The Test Device for Human Occupant Restraint (THOR) is an advanced anthropomorphic test device (ATD) designed by the National Highway Traffic Safety Administration (NHTSA). The current design of the THOR incorporates advanced sensors and instrumentation that output over 100 channels of data that allow for injury risk assessment. In congruence with the development of the dummy, a finite element (FE) computational model of the THOR 50th percentile male (Figure 1) has been developed and integrated through the collaboration between University of Virginia (UVA) and NHTSA under contract #DTNH2215D00004/DTNH2217F00090.

Figure 1. Version 2.7 of the NHTSA THOR FE model in seated position

This site hosts the current publically-released version of the NHTSA THOR FE model (version 2.7, released September 2019) and associated manual and export scripts. This THOR FE model (“Model”) is intended to represent THOR hardware as described by the 2018 drawing package and qualification procedures manual.  The Model has been developed and evaluated using a single precision solver of LS-DYNA version MPP R10.1.0 (64-bit).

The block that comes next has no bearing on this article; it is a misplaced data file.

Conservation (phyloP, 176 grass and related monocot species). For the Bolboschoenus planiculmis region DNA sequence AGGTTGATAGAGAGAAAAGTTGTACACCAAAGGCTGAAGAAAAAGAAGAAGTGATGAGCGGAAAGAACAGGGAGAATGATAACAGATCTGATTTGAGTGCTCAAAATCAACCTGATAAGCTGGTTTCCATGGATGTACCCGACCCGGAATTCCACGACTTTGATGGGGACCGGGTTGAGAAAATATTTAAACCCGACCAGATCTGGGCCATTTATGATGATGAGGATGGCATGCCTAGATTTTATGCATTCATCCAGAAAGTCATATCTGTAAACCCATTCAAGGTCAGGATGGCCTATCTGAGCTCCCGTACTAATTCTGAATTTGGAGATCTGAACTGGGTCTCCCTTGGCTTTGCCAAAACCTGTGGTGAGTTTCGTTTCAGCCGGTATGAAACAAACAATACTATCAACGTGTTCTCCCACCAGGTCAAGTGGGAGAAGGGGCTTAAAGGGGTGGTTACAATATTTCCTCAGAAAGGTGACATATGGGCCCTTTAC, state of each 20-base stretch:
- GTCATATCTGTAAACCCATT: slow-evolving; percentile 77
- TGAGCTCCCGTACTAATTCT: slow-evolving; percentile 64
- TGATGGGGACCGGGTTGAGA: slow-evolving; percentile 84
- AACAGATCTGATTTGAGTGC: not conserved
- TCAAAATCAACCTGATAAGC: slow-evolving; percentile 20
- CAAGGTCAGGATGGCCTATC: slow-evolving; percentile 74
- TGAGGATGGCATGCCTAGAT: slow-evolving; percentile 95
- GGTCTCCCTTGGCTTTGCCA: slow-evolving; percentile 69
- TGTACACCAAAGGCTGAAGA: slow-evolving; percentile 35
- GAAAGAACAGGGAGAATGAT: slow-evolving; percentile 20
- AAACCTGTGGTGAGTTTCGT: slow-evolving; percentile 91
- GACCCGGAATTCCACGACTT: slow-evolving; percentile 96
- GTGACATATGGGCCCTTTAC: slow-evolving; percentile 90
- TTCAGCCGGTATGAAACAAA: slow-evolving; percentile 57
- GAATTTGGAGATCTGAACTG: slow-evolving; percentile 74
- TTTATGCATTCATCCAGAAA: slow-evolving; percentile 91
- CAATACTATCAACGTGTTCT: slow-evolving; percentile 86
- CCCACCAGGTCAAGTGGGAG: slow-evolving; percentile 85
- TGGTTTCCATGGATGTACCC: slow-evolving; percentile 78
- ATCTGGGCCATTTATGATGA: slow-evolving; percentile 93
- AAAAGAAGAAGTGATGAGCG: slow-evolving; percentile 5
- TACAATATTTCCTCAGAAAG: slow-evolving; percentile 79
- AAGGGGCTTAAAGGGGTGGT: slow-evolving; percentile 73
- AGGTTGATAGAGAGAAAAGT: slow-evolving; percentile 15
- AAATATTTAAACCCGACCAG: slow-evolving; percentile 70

The Model is distributed free of charge, and with non-exclusive and non-transferable license to use the Model for internal business purposes and/or research.

We endeavor to make the Model as complete, accurate, reliable, and easy to use as possible. UVA has conducted extensive validation and stability simulations (refer to manual), but these test cases do not cover every type of loading that is possible. Even though the Model is continuously updated and improved, each user is solely responsible for its own results. UVA assumes no responsibility whatsoever for the validity, accuracy, or applicability of the Model or any results obtained with the Model.

Feedback about the model performance is welcome, and should be directed to Matthew Panzer at UVA ( and/or Dan Parent at NHTSA (


Video 1. Side-by-side comparison of THOR ATD (left) and THOR FE Model (right) in the Gold Standard 1 frontal sled condition

Video 2. Simulated driver and passenger response in a 90kph passenger-side oblique impact